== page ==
knew of Conrad Veidt because Bill had been to a lot of the foreign
films. Veidt… had this clown makeup with the frozen smile on his face.
When Bill saw the first drawing of the Joker, he said, ‘That reminds me
of Conrad Veidt in The Man Who Laughs.’ He said he would bring
in some shots of that movie to show me. That’s how that came about. I
think in Bill’s mind, he fleshed out the concept of the character.[8]

Robinson was also a key force in the creation of Bruce Wayne’s butler, Alfred Pennyworth, and the villain Two-Face.[3]
In 1943, when Kane left the Batman comic books to focus on penciling the daily Batman newspaper comic strip, Robinson took over the full penciling, along with others such as Dick Sprang. Only Kane’s name appeared on the strip.


From 1944 to 1946, Robinson and his friend Meskin formed a studio which produced material for the short-lived Spark Publications.
Robinson worked on numerous other characters for several publishers, at
one point doing freelance illustrations for a textbook publisher. After
leaving superhero comics, he became a newspaper cartoonist and created True Classroom Flubs and Fluffs, which ran during the 1960s in the New York Sunday News (later incorporated into the Daily News). Robinson would later launch a political satire feature, Still Life, in the early 1970s.[5]
Robinson never saw himself only as a comic-book artist. In the 1950s, he started drawing cover illustrations for Playbill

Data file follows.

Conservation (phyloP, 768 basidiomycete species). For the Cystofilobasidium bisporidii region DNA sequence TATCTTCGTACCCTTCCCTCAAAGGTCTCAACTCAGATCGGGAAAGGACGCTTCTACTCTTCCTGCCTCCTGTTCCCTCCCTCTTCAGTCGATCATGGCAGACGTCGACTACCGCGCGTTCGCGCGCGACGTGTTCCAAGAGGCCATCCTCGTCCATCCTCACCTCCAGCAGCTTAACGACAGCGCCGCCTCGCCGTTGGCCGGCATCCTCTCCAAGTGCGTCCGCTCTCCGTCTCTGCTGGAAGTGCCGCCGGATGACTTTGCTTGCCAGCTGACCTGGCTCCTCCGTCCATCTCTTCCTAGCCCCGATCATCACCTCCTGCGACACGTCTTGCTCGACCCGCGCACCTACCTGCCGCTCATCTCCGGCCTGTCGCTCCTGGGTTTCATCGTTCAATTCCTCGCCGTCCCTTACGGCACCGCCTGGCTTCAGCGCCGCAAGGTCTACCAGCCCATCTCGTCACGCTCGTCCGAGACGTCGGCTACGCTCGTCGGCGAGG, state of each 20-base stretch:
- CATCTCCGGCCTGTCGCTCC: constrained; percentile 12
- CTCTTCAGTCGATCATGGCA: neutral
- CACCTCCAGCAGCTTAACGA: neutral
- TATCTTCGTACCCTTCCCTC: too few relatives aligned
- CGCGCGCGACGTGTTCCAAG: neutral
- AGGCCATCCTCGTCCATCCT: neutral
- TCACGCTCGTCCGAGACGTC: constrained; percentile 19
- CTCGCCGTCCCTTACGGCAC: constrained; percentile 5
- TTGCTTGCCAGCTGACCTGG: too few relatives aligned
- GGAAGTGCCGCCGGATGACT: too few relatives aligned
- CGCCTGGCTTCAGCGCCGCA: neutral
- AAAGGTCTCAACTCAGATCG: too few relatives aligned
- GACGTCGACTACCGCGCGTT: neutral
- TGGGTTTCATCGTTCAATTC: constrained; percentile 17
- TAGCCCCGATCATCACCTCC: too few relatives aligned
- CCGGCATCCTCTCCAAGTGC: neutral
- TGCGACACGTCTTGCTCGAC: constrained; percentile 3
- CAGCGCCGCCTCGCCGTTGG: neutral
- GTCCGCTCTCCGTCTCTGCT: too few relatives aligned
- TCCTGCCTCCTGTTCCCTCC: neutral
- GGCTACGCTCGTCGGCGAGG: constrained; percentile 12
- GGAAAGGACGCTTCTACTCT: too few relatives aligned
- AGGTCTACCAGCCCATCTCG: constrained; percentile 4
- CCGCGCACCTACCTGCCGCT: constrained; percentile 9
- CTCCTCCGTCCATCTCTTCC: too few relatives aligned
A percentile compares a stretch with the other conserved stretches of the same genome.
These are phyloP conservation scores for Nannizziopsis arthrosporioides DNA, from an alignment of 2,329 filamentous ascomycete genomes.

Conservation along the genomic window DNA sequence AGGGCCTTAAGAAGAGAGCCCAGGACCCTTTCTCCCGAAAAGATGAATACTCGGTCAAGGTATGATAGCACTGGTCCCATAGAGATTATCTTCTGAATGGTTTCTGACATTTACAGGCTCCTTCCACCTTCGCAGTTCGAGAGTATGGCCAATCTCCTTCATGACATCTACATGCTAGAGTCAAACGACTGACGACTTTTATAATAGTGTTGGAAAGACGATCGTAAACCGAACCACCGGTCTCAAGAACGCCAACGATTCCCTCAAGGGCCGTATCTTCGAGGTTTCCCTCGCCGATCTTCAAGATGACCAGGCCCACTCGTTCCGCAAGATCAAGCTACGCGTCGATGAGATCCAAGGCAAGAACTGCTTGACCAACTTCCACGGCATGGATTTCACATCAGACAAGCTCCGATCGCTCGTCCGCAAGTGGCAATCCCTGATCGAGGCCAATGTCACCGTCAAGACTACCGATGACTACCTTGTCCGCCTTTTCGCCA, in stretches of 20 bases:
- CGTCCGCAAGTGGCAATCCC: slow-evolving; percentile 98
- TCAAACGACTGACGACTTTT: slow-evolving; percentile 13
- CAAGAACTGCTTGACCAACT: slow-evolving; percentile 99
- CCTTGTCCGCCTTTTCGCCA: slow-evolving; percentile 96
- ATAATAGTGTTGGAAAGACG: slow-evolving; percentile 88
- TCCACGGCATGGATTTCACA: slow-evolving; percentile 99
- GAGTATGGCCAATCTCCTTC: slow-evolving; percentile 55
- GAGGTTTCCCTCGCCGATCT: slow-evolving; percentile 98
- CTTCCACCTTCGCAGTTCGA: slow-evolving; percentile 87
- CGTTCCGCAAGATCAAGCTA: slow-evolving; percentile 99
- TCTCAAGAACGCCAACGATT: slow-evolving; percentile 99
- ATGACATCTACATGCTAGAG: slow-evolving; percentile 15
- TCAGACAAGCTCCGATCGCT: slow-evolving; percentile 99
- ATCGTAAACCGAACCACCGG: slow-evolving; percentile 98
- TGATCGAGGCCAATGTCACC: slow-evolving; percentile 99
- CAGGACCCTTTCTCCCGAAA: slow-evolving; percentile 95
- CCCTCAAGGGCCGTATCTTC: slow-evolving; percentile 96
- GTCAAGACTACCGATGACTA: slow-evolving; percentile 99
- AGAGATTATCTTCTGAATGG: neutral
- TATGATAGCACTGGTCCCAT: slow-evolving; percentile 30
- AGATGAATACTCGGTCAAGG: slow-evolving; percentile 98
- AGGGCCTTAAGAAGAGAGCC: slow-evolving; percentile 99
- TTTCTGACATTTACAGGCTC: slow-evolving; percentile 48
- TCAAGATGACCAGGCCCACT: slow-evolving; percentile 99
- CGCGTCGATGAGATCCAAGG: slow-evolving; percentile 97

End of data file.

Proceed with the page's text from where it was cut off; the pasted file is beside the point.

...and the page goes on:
and tried his hand at political sketches, producing what he considered
his best work: “I did 32 years of political cartoons, one every day for
six days a week. That body of work is the one I’m proudest of. While my
time on Batman was important and exciting and notable considering the
characters that came out of it, it was really just the start of my

Robert Sikoryak created this portrait of Jerry Robinson for The New Yorker (May 2, 2011).

Robinson was president of the National Cartoonists Society
from 1967 to 1969 and served a two-year term as president of the
Association of American Editorial Cartoonists starting in 1973.
During the mid-1970s, Robinson was a crucial supporter of Jerry Siegel and Joe Shuster in their long struggle with DC Comics to win full recognition and compensation as the creators of Superman. With comics artist and rights advocate Neal Adams,
Robinson organized key support around Siegel and Shuster, to whom DC,
in December 1975, granted lifetime stipends and a credit in all
broadcast and published Superman works.[5][10] In 1978, he founded CartoonArts International, which as of 2010 has more than 550 artists from over 75 countries.[11][12]
During 1999, Robinson created an original manga series, Astra, with the help of manga artist Shojin Tanaka and Ken-ichi Oishi. This was later on released in English through Central Park Media by their manga line CPM Manga as a comic book miniseries and then a trade paperback.
On May 26, 2007, DC Comics announced that Robinson had been hired by
the company as a “creative consultant”. The press release accompanying
this announcement did not describe his duties or responsibilities.[13] Robinson died in his sleep at age 89 on the afternoon of December 7, 2011 in Staten Island.[3][5]


In 1974, Robinson wrote The Comics, a comprehensive study of the history of newspaper comic strips.


Robinson won the National Cartoonists Society Award for the Comic
Book Division in 1956, their 1963 Newspaper Panel Cartoon Award for Still Life, their 1965 Special Features Award for Flubs and Fluffs and their Milton Caniff Lifetime Achievement Award in 2000. Robinson was inducted into the Comic Book Hall of Fame in 2004. Robinson received the Sparky Award for lifetime achievement from the Cartoon Art Museum at the 2011 San Diego Comic-Con International.